Sixth Form Pathways Programme – Attempt to postpone a bigger problem
It is my opinion that a country’s education policy must be aligned with the social and economic development policy that is being pursued by that country and this ought not be any different in Jamaica. After all, Jamaica’s most important natural resource is its people, not bauxite and tourism as some may believe. Under these circumstances, a sound educational development policy starts with elementary and primary education. That is the foundation on which the education of our people must be built. If the nation’s children are inadequately prepared at that early stage, they will carry this malformation into their secondary years and will be just as useless by the end of secondary school as they were when they left primary school.
Any honest assessment of Jamaica’s education system will reveal a kind of entrenched “educational apartheid” where nearly 66 per cent of all secondary schools on record fall well below the standard required to improve the educational outcomes for more than 70 per cent of the children in their enrollment. As a matter of record, each year the secondary school system disgorges some 38,000 youth onto the streets, two-third of whom will have no more than one or two CSEC subject passes at a grade 3 or 4 level. This means that these young adults are qualified for nothing at all. Let me not mention the 15 per cent of secondary schools whose school population are barely functionally literate at the end of five years.
I have always found a tragic kind of irony in the level of disconnect which exists between required academic performances and actual delivered results in these institutions. What is worse is that the continued poor results anchor our people in a state that maintains the persistent poverty which affects many Jamaicans. Even more worrisome is the fact that this situation has existed since we became an independent nation. It is for this reason that I took the time to read the 6th Form Pathways Programme titled ministry paper published by Jamaica’s Ministry of Education last week. In it, the ministry attempts to explain the mechanics upon which it is extending the secondary school period from five to seven years. I was curious as to how the proposed changes would reverse the negatives that currently exist and how this would result in increased positive outcomes.
From where I sit, the proposed policy begs several questions. Firstly, how will the school system accommodate holding 35,000 to 70,000 additional kids over the next two years? Obviously, these seats cannot be magically created overnight without some investment in expanding physical capacity, and in any case, how will this be funded? Suggesting that this will be taken up by vocational training centers and community colleges ignores the problem of inadequacy of elementary and primary preparation.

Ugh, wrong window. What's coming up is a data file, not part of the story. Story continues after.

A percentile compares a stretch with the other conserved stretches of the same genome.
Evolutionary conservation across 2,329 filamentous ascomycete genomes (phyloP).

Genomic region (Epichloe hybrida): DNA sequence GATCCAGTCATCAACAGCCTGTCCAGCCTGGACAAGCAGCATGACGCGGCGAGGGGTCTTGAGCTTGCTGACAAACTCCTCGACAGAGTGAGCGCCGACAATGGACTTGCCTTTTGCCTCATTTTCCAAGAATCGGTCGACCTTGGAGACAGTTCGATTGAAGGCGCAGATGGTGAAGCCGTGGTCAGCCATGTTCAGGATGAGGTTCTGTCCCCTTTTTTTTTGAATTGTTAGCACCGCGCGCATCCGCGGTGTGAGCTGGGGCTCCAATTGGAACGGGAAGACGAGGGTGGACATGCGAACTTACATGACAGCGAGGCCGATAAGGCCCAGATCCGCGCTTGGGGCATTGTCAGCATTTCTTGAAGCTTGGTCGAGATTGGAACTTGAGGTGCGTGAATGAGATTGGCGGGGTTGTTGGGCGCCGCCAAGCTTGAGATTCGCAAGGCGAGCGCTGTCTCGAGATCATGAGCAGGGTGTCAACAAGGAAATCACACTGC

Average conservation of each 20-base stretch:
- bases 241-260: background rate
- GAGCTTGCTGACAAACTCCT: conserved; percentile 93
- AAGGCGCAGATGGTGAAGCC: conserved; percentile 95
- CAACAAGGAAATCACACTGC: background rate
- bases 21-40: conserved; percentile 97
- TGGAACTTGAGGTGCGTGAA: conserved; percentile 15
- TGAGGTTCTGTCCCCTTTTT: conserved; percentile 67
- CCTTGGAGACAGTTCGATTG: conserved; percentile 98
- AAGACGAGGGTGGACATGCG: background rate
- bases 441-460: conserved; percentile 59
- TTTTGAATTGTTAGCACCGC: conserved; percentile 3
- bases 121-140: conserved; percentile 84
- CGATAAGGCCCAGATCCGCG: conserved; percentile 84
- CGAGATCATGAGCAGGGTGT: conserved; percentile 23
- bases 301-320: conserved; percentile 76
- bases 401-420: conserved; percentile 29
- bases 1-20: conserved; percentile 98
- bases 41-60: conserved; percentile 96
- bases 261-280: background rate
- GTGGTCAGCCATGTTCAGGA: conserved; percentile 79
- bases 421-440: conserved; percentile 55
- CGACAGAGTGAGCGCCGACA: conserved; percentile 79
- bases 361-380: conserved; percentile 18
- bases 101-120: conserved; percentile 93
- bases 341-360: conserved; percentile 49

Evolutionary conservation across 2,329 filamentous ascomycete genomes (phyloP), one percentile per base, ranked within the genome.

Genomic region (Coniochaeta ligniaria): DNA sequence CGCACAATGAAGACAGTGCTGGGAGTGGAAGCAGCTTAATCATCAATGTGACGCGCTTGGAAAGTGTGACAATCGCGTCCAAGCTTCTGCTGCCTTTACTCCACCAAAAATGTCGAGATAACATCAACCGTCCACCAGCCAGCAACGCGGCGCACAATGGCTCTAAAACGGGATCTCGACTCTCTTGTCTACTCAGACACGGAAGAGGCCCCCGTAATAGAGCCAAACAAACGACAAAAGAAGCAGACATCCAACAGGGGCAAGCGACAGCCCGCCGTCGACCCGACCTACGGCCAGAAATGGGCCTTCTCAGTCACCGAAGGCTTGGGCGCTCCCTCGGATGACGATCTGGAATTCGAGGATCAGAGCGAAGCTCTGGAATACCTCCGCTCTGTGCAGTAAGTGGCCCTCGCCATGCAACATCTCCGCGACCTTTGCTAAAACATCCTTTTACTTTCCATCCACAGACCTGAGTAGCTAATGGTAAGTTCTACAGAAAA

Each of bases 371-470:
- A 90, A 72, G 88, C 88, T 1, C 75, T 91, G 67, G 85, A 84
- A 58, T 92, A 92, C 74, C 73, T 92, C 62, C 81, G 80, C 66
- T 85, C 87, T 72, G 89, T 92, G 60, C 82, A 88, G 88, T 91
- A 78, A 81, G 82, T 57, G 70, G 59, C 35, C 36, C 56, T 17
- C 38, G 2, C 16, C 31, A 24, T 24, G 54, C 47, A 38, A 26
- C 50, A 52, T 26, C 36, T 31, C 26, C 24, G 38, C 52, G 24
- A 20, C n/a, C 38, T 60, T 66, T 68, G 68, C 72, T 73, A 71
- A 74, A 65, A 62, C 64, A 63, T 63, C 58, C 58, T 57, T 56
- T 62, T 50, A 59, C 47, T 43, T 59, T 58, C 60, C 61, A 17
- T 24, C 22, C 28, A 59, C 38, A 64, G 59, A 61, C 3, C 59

Secondly, what curricula will be pursued in these institutions at these additional grade levels? Certainly, this retained quadrant will not all be pursuing Cape as, already, most are incapable of matriculating into that level of pedagogy given their existing academic deficiencies. Has that curriculum been agreed, and, if so, who is going to teach it?
Thirdly, there is the question of teachers. Where will the additional numbers come from and how will they be paid. This is not helped when teachers currently on the roll are yet to receive pay for September 2021. Where will the money come from?
My fourth question relates to the issue of choice. Are we saying that a government can arbitrarily insert itself into the decision-making process for parents and their children in determining when and how a child is educated as they approach adulthood? Not every child who leaves school at grade 11 needs a college education. We pretend to be a democracy and in such a situation there is the freedom to choose one’s approach. I feel as if we are approaching a dystopian stage of existence as Jamaicans sit powerlessly watching as the train-wreck, that this policy represents, unfolds in ‘real-time.’
Essentially, the proposed policy does nothing different to deliver any better results in our education system back home. My overall assessment is that there is a building critical mass that is approaching as unemployment numbers are on the rise, especially at the youth level. This has not been helped by the Covid-19 pandemic which has ravaged the economy for the better part of the last two years, shrinking the economy by more than 30 percent and while contributing to a ballooning of the unemployment numbers. Added to that is the galloping crime numbers with murders for the third year running set to top 1,500 by the end of this year and the National Security Minister Dr Horace Chang going on record ascribing increased crime statistics to increased gang numbers, swelled (his arguments) by rising numbers of unattached youths. It is these two gargantuan problems that in my opinion, the 6th Form Pathways program, is attempting to provide a band-aid solution for.
Richard Hugh Blackford is a Jamaican creative artist residing in the United States.